Adventures in Morocco: Our Japanese language reporter orders a hamburger, gets a surprise

There was meat, there was bread, and there were fries, but it still wasn’t quite as expected.

You know that feeling when you’ve been in a foreign country for a long time and you’re feeling tired of eating the local food? You just want to eat something familiar to you, right? For many people, including our Japanese language correspondent Masanuki Sunakoma, a hamburger with a side of French fries satiates that need.

Masanuki was in Africa until recently, presumably to continue his training as a Moroccan camel guide in the Sahara Desert. He was probably busy bending camels to his will while trying not to get spit on, but every now and then he had to stop and eat. One day, needing a little taste of the familiar, he ordered a hamburger.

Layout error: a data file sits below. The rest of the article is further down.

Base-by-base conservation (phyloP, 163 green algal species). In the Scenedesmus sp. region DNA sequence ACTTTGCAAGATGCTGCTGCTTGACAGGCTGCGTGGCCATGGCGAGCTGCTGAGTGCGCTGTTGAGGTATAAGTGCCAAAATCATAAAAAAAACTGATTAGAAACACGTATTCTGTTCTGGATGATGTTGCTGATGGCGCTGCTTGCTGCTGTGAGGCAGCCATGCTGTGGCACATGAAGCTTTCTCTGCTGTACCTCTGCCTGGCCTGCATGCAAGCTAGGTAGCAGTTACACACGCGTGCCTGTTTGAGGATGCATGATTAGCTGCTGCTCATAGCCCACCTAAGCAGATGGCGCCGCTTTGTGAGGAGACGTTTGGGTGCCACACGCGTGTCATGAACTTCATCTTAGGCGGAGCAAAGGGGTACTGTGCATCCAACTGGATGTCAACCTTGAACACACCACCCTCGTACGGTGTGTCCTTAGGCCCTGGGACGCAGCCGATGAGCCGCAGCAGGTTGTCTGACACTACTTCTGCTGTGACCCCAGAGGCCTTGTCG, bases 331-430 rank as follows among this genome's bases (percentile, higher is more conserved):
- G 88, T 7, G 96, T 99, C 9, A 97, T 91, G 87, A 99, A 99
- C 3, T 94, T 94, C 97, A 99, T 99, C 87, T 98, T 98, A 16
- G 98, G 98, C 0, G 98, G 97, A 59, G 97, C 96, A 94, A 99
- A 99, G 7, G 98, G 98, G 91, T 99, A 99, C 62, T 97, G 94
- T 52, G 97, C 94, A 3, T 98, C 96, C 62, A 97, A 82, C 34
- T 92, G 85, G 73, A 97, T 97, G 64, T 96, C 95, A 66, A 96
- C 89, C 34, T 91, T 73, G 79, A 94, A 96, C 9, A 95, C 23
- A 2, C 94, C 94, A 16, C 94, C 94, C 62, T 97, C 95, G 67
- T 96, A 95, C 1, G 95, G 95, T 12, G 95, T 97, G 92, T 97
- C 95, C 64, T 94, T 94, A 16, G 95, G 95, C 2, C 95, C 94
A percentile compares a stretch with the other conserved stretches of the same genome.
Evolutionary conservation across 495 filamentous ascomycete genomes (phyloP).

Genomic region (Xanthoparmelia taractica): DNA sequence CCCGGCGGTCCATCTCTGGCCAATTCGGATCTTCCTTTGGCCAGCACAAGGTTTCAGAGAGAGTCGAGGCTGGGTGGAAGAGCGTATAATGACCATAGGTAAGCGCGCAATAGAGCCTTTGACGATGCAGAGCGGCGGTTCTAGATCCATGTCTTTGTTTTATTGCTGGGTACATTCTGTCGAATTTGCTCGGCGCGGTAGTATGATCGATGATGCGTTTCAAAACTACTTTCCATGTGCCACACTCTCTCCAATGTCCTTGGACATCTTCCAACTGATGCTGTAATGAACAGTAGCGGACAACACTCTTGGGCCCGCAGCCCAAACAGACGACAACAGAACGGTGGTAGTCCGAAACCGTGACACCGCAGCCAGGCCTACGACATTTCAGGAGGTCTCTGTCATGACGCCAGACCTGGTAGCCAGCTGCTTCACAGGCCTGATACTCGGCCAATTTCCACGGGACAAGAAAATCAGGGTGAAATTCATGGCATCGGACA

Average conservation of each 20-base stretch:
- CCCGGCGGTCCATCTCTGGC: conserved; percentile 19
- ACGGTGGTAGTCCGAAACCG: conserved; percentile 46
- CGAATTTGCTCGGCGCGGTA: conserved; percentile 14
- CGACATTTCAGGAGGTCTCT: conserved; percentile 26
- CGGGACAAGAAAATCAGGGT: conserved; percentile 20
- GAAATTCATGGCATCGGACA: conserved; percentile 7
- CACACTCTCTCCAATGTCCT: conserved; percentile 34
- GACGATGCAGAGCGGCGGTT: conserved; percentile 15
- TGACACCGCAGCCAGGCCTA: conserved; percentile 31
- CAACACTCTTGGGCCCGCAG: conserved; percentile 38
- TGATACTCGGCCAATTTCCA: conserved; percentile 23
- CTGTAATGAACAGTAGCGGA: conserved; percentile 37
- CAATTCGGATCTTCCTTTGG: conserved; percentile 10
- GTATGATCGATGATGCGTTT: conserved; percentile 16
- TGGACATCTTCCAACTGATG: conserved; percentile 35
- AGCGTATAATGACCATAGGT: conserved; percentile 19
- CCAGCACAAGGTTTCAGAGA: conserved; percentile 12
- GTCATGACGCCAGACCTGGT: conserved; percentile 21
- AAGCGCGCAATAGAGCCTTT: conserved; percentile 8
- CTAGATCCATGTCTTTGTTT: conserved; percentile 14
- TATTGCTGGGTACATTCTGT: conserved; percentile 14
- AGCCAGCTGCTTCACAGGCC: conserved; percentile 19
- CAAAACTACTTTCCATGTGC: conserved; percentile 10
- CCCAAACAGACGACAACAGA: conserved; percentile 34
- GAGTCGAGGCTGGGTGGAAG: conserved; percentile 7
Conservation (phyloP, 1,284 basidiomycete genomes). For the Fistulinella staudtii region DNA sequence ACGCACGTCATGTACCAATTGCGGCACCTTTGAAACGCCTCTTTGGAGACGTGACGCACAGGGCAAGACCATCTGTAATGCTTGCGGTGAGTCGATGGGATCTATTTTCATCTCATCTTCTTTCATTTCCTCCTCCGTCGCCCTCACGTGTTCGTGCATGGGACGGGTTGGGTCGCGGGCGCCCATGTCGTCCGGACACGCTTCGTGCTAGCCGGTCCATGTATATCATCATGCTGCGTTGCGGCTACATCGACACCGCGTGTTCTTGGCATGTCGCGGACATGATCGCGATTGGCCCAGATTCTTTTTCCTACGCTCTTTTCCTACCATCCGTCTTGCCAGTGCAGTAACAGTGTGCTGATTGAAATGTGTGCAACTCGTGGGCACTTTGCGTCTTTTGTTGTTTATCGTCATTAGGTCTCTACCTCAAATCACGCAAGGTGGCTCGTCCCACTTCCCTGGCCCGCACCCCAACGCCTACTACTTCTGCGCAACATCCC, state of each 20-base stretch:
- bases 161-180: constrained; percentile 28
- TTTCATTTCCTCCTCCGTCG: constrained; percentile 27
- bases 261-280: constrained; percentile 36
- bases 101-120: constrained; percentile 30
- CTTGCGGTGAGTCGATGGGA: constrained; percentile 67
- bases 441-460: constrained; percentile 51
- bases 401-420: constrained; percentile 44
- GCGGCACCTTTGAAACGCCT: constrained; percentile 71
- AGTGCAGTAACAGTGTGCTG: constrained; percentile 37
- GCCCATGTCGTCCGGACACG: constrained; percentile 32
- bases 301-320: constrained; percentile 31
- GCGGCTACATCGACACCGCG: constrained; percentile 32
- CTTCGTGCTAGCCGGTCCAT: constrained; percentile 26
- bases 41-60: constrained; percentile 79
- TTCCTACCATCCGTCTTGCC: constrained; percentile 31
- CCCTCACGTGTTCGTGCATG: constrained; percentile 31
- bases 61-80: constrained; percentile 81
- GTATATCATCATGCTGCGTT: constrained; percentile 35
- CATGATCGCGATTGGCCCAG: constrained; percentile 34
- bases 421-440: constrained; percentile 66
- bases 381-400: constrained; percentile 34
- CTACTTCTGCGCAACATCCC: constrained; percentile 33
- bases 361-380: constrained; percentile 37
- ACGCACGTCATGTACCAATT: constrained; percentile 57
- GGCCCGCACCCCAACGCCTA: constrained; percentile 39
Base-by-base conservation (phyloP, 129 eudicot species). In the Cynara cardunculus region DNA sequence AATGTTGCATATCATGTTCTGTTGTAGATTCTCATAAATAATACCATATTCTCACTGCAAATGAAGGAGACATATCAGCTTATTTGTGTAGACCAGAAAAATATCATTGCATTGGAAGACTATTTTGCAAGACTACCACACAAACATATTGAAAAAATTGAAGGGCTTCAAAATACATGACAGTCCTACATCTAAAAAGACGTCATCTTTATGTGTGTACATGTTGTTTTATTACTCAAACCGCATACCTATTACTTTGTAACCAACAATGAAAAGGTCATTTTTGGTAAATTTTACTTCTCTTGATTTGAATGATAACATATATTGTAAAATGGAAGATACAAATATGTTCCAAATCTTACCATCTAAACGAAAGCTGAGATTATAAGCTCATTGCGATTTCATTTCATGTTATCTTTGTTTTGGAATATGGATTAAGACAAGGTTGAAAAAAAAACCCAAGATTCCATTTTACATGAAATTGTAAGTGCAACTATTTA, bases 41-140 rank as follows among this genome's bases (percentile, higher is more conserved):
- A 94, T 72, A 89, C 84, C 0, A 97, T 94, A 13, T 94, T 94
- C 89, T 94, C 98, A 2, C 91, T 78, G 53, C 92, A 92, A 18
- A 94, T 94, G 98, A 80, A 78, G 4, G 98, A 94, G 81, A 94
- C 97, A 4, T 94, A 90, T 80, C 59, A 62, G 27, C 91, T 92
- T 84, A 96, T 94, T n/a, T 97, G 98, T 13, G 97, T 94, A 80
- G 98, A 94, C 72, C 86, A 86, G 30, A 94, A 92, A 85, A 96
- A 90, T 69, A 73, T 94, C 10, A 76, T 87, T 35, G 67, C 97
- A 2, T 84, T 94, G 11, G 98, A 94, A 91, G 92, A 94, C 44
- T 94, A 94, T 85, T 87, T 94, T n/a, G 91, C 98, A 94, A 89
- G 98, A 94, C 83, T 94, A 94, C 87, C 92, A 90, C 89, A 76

Hamburgers are a safe choice, Masanuki says. For one, they’re easy to order, and they’re pretty universally well-known. Besides, there are all kinds of interesting variations of hamburgers, too; a lot of restaurants have unique toppings that bring a nice local flavor to a basic meal. Plus, they’re usually pretty tasty, and you can’t really go wrong with French fries, which are pretty standard accompaniment.

Masanuki has ordered burgers at other places in Morocco, and every time received something tasty and burger-like with a side of some kind of fried potatoes. They even have McDonald’s in Morocco (MorocDonald’s?), whose burgers are exactly what you would expect.